Why are diversity and tolerance important? Why are they so essential in the Torah? What causes them and how can we achieve them?

Earlier this week I was speaking with a teacher at a local school. Since I have done some teaching in the past, he asked me if I had any suggestions for simultaneously keeping the children engaged and involved, while also maintaining order in the class.

I told him that I like to think of teaching a class like driving a car. When learning how to drive, one of the tips your driving instructor is likely to have told you is that if, God forbid, the car skids off track, do not attempt to jerk it back to the proper direction with a sharp right angle turn. This is likely to exacerbate the problem and send the car completely out of control. Rather, 'go with it'. Instead of jerking the car out of the skid, manage the skid. Focus on avoiding hitting anything off road, and slowly guide the car back on track.

A classroom is the same. If things get a bit rowdy, don't try to bluntly enforce 'law and order'. Rather 'go with the skid'. Did one of the kids say something that made everyone laugh in middle of the lesson? Instead of outright admonishing him or her, laugh, mildly acknowledge the joke, then maybe say something like 'you know what, there's actually a funny story I heard in connection with what we're learning', and guide the class back to the lesson.

Why is this an advantageous approach? Because it empowers the teacher, or the driver, with the realization that the correct way forward is not always straight. Even if a challenge presents itself to you, it is still possible to achieve your goal or reach you destination, by including the challenges you face along the way in the long path to success.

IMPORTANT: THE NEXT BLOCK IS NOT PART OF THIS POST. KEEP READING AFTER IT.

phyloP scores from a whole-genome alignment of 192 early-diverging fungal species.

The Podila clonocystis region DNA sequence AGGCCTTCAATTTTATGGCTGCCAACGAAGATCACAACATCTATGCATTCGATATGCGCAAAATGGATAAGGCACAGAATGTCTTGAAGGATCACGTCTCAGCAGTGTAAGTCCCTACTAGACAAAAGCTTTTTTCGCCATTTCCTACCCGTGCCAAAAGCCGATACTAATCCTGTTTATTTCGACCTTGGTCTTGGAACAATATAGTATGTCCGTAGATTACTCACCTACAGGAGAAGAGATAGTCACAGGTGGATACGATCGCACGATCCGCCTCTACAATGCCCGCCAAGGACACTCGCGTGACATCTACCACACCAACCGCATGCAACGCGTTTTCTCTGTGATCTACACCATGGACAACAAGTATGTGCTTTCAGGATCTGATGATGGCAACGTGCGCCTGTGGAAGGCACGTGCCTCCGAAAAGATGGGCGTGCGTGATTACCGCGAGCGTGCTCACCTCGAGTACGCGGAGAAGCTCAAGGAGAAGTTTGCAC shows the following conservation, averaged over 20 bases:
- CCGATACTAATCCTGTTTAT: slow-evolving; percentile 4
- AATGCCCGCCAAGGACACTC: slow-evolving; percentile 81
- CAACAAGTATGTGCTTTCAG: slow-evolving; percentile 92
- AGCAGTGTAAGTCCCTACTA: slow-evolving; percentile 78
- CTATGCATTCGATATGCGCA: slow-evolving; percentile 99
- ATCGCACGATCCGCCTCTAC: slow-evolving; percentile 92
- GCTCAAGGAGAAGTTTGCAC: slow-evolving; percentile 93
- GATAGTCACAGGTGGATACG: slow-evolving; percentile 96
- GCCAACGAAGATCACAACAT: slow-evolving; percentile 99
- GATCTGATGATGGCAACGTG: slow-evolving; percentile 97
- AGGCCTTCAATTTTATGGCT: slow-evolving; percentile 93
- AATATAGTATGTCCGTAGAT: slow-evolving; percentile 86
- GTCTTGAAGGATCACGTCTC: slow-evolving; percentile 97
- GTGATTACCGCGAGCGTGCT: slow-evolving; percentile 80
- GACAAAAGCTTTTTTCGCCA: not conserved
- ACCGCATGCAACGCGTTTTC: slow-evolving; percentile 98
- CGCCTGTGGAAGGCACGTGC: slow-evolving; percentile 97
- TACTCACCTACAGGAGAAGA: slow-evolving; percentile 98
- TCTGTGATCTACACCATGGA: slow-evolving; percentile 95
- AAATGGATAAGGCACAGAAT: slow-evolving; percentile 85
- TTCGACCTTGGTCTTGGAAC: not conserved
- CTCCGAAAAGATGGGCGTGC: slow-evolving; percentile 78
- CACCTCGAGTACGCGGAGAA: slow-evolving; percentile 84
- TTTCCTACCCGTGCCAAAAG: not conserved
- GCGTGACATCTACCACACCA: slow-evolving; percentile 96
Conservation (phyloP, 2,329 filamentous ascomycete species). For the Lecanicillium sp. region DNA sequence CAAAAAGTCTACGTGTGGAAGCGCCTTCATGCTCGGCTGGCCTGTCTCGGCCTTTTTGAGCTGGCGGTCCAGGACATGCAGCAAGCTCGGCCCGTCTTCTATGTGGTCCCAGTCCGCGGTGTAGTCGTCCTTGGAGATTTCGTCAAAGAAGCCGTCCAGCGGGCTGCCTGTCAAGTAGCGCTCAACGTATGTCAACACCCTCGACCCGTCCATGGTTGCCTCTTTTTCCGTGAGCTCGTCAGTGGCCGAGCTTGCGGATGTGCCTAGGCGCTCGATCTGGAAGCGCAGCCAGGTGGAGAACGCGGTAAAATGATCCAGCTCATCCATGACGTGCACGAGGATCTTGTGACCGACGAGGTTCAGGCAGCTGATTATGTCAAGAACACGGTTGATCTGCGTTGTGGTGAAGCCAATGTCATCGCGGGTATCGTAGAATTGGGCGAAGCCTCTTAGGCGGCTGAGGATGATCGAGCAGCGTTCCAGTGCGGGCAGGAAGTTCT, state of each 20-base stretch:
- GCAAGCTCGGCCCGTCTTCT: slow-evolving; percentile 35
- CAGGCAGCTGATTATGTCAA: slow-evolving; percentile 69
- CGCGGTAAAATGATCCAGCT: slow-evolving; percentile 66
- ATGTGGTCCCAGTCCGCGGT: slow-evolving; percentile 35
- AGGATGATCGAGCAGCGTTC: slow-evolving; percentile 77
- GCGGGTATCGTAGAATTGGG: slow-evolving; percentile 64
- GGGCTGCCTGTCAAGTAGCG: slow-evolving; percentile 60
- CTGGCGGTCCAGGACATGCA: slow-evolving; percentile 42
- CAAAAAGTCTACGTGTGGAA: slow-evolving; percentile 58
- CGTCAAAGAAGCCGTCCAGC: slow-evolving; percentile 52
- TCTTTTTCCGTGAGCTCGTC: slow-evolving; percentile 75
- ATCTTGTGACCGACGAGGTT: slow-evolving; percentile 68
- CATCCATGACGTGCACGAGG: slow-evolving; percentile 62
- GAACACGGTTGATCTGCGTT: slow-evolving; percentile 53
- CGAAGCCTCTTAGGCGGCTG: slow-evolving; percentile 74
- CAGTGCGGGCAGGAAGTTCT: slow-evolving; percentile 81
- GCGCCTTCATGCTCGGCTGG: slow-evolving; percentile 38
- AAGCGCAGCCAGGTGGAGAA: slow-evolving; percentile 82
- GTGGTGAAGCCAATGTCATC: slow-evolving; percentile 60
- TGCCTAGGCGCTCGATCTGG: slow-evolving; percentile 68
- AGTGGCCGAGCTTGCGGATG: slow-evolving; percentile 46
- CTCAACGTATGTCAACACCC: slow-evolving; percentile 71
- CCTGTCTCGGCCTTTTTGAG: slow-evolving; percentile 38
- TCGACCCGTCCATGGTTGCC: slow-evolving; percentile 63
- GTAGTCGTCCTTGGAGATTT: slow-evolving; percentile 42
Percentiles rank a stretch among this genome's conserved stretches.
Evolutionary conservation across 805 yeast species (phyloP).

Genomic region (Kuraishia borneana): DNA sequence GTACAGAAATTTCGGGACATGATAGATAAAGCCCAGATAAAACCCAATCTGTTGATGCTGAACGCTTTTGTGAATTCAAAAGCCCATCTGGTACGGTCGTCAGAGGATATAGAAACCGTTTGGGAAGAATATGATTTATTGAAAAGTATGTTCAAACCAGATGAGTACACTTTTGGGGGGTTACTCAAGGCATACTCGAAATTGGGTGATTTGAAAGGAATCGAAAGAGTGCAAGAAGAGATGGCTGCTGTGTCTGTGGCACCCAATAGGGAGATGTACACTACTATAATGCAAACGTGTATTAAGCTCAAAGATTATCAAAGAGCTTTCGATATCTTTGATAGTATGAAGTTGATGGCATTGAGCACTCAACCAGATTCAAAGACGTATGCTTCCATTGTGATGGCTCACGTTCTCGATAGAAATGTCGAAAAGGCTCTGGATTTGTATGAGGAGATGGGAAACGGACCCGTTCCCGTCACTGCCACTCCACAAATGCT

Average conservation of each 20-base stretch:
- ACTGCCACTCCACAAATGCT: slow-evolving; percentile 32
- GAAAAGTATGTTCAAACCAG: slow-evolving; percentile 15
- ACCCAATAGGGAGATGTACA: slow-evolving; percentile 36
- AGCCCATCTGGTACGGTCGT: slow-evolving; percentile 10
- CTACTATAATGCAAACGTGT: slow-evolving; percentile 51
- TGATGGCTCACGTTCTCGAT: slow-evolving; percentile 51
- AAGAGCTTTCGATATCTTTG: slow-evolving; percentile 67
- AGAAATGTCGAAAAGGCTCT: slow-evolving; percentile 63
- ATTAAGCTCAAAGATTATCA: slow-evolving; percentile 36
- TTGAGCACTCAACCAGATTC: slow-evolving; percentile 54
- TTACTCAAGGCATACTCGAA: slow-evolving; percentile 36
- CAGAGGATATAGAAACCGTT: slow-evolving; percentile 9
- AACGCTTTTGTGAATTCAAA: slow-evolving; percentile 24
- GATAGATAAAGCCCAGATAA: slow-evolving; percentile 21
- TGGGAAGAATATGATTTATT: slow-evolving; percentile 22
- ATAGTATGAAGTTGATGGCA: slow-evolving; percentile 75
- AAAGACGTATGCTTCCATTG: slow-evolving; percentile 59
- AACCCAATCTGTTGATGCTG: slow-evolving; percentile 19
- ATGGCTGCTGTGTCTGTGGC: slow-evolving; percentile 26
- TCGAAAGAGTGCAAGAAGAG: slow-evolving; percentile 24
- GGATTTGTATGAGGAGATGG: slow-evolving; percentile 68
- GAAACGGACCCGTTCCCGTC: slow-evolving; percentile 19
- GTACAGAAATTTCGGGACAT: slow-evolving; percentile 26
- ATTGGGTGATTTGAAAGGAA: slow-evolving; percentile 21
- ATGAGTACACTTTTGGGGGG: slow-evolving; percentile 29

In this week's Torah portion we read about the Ten Plagues the struck the Egyptians when they refused to free their Jewish slaves. The seventh plague was a storm of fire-filled hail. While the powerful hail storm destroyed nearly all trees, most soft plants and growth survived the storm. It was precisely the 'weakness'of the soft plants that enabled them to weather the storm and emerge unscathed.

Similarly, the Talmud (Tractate Taanit page 20a) writes that one should be 'soft like a reed, not hard like a cedar tree'. In other words, we should be tolerant, accepting and open to the opinions, lifestyles and even appearances of others. Not only will we bolster others in the process, we'll also strengthen ourselves. Through finding the good in people that are very different or even opposed to us, we'll wind up learning things from them that we'd never have learned otherwise. It won't water down our own identity, but on the contrary. It'll strengthen our unique sense of identity and purpose.

Tolerance and diversity are so crucial in Judaism because of the Torah's founding principle: belief in one God. This doesn't only mean believing that there is only one creator, but also that the creator is everywhere, in everything. God is truly 'One'. From the Torah's perspective, being open minded actually stems from a very 'narrow' vision of the world. Is there a person whose views are opposed to ours? God made that person, and endowed him or her with the gift of life, and for that reason alone they should be respected. Is there a challenge that presented itself? Let's find a way not only to overcome the challenge, but to find the spark of goodness within it that we can benefit from.

If God is everywhere, then he's in every person, every country, and in every positive event and in every challenge.

He's on the road, but he's 'off-road' too. 

Rabbi Avrohom